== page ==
It is human nature to set goals. Smaller, bigger, simpler or more complicated, sometimes unreachable. But we hope, we believe that we can adopt new habits to achieve some progress and make life just as we had pictured in our ideal scenario.
And when we finally start with and will make every effort, to light usually it turns out the other side that has any of us. On stage comes the laziness, denunciation, fear of change and a sense of burden and responsibility that we have loaded on our back. Then all of that it seems too much to us and we believe that the best (or easiest) is to give up.
But, in Japan people do not surrender so easily. And because of that in their culture there is a well-known technique called “Kaizen”.
It is based on the principle “one minute” and the essence of this method lies in the idea that every day is enough only one minute to change our habits and improve our lives. The key is that the “revolutionary” minute should be every day at the same time. One minute for making changes? It sounds impossible, but it is enough for time meaningless, and none of us has no excuse to not try to apply this method.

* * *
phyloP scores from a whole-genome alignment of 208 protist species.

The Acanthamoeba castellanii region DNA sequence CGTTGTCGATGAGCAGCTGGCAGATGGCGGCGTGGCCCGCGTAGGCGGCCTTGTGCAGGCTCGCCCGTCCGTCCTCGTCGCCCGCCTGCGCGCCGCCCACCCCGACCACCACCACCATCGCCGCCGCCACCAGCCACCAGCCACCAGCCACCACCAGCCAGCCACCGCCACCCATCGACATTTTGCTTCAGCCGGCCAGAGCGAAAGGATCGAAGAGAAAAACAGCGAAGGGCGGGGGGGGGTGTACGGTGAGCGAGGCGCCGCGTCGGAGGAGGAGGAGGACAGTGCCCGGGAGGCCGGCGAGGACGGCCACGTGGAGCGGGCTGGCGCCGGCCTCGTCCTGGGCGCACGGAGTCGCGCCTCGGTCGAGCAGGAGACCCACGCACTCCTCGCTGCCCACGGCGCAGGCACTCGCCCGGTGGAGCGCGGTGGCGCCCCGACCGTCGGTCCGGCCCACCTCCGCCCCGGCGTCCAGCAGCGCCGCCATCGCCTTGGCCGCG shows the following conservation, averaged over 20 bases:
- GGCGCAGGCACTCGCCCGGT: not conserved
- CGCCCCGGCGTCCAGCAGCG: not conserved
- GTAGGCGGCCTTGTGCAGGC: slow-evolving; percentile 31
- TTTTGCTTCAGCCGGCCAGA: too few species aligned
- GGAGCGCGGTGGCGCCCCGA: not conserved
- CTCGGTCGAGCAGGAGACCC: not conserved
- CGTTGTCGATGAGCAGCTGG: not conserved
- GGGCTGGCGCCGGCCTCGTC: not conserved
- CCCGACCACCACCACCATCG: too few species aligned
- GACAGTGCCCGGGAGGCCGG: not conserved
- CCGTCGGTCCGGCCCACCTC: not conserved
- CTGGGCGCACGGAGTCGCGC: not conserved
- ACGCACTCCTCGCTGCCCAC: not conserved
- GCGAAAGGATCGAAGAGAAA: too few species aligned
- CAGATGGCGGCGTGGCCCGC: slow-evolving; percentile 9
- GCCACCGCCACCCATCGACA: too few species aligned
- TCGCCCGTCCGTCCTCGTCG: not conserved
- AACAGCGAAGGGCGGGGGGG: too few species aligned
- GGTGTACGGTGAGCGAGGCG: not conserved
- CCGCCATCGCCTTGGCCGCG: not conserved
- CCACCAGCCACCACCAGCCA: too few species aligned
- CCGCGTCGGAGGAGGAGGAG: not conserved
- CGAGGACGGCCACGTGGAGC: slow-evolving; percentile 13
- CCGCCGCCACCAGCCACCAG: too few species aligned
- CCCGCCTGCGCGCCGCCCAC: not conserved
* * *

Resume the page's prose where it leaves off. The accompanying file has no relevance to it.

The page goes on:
So, no matter if, for example, every day at 7 am you do push-ups, you read one page of a book in a foreign language or just deeply and peacefully breathe – the Japanese are convinced that this method will turn your new little routine in an activity that will cause happiness and satisfaction. With small steps will progress towards self-improvement and achieve excellent results.
But keep in mind that when you want to achieve a certain goal, it is important to surpass the feeling of distrust towards yourselves and your abilities. The most important is to realize that you have moved from the dead point is the fact that in general you started it. Encouraged by this knowledge, over time you start to extend your “minute change” and it will become increasingly important.
This technique consists of two words – “kai” (change) and “zen” (wisdom) – invented by Masaki Imai, theoretician of behavior in organization and management consultant. He believes that this philosophy is equally applicable and successful in business and in private life.
Watch the video to learn more: